In her work for the Koret Shelter Medicine Program, Dr. Wagner has helped shelters from Florida to Vancouver. Her contributions have ranged from Capacity for Care (C4C) calculations and population health to full facility design consultations.
After initially fashioning them by hand, Dr. Wagner oversaw the design and manufacture of the Cat Portal for the Koret Shelter Medicine Program. Over 5,000 of her hand-made and manufactured portals have been installed in animal shelters throughout North America and beyond, earning Dr. Wagner the nickname, The Portal Queen. The portals safely and cleanly couple pairs of existing cat cages, transforming cramped housing into roomier double-compartment condos.
By allowing shelter cats to eliminate away from their food and sleeping area, and creating an efficient way to spot-clean without having to handle or remove the cat from the housing unit, the condos increase cats’ physical and mental well-being (and make cleaning faster, easier and safer for shelter staff).
Dr. Wagner’s current interests include evidence based shelter design and the effects of housing and the shelter environment on animal health and well being.
- DVM, University of Minnesota College of Veterinary Medicine
- MPVM, Preventive Veterinary Medicine, UC Davis School of Veterinary Medicine
- Residency, Food Animal Reproduction and Herd/Health, UC Davis School of Veterinary Medicine
- Consulted with architects to insure best shelter medicine practices incorporated in design of Placer County’s Animal Services Center in Auburn, CA
- With KSMP team, guided the Tracy Animal Shelter through Phase 1 of a 2-phase animal shelter building project, making dramatic improvements and meeting animal care needs that prioritized animal health given limited staffing
- Oversaw design and manufacture of the Cat Portal, improving cat health and mental well-being in shelters all over North America and beyond
- Assistant Director of the Koret Shelter Medicine Program 2017 – 2020
- CFHS/FSCAA Innovation Award (2016)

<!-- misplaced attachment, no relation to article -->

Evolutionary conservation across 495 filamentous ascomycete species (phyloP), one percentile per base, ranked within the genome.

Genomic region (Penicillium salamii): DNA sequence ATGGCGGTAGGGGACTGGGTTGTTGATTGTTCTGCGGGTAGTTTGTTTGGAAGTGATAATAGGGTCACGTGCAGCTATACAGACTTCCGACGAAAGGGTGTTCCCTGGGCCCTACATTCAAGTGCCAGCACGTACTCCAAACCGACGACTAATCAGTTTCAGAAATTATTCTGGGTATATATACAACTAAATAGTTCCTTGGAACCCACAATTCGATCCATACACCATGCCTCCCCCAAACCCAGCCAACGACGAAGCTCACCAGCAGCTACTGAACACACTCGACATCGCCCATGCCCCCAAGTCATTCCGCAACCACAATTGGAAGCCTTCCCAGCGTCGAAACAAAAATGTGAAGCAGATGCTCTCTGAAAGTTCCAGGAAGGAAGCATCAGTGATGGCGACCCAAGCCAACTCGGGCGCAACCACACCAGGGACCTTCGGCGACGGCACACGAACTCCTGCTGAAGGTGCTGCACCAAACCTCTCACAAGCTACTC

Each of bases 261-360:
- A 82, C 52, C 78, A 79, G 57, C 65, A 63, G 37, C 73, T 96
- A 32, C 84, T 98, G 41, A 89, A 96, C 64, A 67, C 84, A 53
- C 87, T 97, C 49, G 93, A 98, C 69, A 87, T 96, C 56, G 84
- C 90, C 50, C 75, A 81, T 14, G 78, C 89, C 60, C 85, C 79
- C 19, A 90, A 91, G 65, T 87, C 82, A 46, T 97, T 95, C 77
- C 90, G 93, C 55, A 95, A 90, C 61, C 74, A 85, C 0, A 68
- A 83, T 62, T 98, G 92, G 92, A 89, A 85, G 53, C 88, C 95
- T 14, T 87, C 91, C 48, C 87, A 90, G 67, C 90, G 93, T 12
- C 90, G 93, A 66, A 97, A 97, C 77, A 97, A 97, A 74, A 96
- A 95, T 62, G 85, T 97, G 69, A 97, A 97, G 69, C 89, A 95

A. Tanaka, D. Wagner, P. Kass, K. Hurley. (2012) “Associations among weight loss, stress and upper respiratory tract infection in shelter cats.” JAVMA, Vol 240, No. 5, March 1, 2012, pg 570- 576.
Burns RE, Wagner DC, Leutenegger CM, Pesavento PA. (2011) “Histologic and molecular correlation in shelter cats with acute upper respiratory infection.” J Clin Microbiol. 2011 Jul;49(7):2454-60. doi: 10.1128/JCM.00187-11. Epub 2011 May 11.
Denae Wagner, Sandra Newbury, Philip Kass, Kate Hurley. (2014) “Elimination Behavior of Shelter Dogs Housed in Double Compartment Kennels.” PLOS ONE 5(14): DOI: 10.1371/journal.pone.0096254
Wagner, D.C., Kass, P.H., Hurley, K.F. (2018). “Cage size, movement in and out of housing during daily care, and other environmental and population health risk factors for feline upper respiratory disease in nine North American animal shelters.” PLoS ONE 13(1): e0190140.
Wagner, D.C., Hurley, K.F., Stavisky, J.H. (2018). “Shelter housing for cats: Practical aspects of design and construction, and adaptation of existing accommodation.” Journal of Feline Medicine and Surgery 20(7), 643-652
Wagner, D.C., Hurley, K.F., Stavisky, J.H. (2018). “Shelter housing for cats: Principles of design for health, welfare and rehoming.” Journal of Feline Medicine and Surgery 20(7), 635-642
Karsten, C.L., Wagner, D.C., Kass, P.H., Hurley, K.F. (2017). “An observational study of the relationship between Capacity for Care as an animal shelter management model and cat health, adoption and death in three animal shelters.” The Veterinary Journal 227: 15-22.